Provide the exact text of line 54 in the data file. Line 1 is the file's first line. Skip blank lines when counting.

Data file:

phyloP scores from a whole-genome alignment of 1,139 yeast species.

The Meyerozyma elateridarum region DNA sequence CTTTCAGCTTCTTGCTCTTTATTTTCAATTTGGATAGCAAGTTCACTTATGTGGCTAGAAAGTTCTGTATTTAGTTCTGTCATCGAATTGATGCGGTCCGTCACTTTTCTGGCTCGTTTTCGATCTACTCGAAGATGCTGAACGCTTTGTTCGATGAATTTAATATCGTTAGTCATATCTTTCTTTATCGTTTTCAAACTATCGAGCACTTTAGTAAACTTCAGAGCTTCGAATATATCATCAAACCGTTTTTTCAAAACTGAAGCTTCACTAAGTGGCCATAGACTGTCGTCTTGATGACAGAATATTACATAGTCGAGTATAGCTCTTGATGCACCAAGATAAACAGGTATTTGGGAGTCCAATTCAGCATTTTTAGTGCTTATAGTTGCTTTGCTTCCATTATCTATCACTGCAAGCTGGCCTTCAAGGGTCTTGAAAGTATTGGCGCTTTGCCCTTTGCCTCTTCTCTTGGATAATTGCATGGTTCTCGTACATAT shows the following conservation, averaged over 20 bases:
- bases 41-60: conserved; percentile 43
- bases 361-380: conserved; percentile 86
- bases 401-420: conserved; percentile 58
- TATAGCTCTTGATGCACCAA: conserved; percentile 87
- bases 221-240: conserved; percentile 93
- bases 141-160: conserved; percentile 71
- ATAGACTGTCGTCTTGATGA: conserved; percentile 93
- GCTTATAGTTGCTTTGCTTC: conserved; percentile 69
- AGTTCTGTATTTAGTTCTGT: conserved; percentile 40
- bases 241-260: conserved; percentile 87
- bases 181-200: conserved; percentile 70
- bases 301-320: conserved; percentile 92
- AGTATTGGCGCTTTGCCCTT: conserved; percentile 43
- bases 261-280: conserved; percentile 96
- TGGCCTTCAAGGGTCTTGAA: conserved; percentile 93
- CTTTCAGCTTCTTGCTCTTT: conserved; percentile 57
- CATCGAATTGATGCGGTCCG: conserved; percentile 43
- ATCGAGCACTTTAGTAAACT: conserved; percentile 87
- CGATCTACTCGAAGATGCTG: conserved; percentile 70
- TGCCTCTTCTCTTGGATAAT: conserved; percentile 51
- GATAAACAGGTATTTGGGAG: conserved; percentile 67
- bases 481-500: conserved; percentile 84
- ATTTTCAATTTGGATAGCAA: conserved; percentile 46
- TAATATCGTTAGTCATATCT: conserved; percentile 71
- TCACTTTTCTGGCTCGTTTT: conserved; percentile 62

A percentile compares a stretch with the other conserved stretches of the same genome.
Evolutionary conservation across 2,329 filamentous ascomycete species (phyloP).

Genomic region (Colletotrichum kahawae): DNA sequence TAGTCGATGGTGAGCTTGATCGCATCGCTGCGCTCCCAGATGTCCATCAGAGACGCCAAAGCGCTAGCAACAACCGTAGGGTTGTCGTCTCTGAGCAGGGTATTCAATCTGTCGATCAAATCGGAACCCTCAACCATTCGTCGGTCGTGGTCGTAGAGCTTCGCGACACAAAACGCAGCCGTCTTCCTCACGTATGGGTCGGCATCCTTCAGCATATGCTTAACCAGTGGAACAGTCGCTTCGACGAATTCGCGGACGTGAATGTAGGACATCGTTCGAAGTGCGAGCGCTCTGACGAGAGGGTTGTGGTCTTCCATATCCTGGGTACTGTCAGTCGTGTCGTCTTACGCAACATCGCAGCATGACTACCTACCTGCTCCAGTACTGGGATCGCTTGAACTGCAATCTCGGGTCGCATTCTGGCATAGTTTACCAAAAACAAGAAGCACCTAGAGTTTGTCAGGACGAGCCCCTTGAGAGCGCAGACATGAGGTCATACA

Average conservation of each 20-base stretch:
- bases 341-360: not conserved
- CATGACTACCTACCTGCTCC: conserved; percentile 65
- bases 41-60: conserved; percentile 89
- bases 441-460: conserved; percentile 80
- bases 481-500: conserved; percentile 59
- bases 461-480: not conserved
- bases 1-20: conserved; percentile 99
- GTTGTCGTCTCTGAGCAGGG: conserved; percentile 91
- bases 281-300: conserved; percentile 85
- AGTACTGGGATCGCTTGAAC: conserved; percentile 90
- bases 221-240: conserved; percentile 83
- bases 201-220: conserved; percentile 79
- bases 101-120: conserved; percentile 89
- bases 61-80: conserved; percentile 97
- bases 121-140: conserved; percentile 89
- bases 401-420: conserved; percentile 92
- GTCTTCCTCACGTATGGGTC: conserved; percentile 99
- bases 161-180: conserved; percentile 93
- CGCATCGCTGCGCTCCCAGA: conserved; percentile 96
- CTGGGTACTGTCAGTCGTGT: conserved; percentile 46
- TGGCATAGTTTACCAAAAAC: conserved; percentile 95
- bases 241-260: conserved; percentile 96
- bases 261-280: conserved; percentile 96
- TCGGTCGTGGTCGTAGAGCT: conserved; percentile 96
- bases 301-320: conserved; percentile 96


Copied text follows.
- bases 261-280: conserved; percentile 96